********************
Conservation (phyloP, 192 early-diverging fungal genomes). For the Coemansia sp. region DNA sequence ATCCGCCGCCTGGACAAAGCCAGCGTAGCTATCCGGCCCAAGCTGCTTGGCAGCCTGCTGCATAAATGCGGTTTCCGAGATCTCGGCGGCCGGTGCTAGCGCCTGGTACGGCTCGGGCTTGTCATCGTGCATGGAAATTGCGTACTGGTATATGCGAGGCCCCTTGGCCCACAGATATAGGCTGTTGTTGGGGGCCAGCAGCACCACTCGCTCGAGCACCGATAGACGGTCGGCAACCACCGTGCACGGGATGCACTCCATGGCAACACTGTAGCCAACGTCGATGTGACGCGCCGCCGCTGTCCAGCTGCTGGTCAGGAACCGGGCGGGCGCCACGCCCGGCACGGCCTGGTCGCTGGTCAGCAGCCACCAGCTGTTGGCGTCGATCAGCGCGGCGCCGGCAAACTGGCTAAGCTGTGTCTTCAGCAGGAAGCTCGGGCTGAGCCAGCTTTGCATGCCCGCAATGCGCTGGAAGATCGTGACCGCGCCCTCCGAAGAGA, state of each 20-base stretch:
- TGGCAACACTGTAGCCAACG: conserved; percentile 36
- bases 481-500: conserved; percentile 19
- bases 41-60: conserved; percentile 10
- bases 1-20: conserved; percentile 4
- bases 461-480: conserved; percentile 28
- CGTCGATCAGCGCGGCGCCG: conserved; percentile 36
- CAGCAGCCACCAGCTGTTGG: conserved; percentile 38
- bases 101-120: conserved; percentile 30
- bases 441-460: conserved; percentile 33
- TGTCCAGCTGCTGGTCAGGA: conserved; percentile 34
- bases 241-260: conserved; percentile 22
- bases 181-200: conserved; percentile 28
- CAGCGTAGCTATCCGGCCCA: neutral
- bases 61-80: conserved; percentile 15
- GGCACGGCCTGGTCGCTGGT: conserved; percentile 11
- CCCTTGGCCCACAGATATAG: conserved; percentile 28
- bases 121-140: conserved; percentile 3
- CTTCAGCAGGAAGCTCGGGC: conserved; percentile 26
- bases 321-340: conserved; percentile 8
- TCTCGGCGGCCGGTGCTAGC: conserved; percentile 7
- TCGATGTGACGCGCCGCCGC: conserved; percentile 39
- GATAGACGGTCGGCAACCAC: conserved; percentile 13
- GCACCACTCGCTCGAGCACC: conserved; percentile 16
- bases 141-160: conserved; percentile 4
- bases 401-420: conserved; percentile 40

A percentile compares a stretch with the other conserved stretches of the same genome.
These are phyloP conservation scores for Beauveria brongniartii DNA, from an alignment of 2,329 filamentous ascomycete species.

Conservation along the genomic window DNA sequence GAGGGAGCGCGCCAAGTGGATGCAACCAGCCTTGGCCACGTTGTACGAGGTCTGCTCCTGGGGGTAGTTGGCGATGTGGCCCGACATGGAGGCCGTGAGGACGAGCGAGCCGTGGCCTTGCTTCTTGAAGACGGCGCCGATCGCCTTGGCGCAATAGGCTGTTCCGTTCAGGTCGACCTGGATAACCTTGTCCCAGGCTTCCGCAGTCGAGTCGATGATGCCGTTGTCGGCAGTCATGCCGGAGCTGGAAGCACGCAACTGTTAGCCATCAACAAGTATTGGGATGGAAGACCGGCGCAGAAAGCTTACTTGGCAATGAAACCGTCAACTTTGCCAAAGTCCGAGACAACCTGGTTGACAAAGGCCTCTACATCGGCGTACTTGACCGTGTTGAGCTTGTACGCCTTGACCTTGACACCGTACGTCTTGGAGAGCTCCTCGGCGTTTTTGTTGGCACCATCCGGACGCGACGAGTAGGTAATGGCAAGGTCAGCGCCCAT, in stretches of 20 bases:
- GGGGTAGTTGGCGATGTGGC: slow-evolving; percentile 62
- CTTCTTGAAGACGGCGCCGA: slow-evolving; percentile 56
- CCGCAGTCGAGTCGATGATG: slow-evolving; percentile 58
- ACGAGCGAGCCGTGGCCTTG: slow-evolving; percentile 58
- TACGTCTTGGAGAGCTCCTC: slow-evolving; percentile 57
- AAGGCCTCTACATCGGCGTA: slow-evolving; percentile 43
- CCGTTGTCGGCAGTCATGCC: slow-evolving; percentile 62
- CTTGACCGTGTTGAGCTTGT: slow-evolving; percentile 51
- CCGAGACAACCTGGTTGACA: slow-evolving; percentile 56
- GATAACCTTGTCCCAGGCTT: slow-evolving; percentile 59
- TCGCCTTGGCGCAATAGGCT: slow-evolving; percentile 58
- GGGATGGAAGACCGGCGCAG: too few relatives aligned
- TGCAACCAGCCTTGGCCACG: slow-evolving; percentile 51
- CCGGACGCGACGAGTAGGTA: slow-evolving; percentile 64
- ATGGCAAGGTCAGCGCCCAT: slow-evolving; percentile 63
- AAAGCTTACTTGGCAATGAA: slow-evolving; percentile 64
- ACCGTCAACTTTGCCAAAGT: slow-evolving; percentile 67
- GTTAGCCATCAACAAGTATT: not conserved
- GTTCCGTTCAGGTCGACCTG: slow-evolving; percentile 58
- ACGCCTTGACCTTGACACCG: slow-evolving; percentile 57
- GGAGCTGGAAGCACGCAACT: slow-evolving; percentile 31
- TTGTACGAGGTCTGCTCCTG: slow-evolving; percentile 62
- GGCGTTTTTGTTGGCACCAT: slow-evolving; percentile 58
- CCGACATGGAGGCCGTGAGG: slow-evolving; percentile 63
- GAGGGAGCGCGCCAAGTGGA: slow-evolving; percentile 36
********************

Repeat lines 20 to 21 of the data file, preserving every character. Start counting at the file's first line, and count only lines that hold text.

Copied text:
- bases 321-340: conserved; percentile 8
- TCTCGGCGGCCGGTGCTAGC: conserved; percentile 7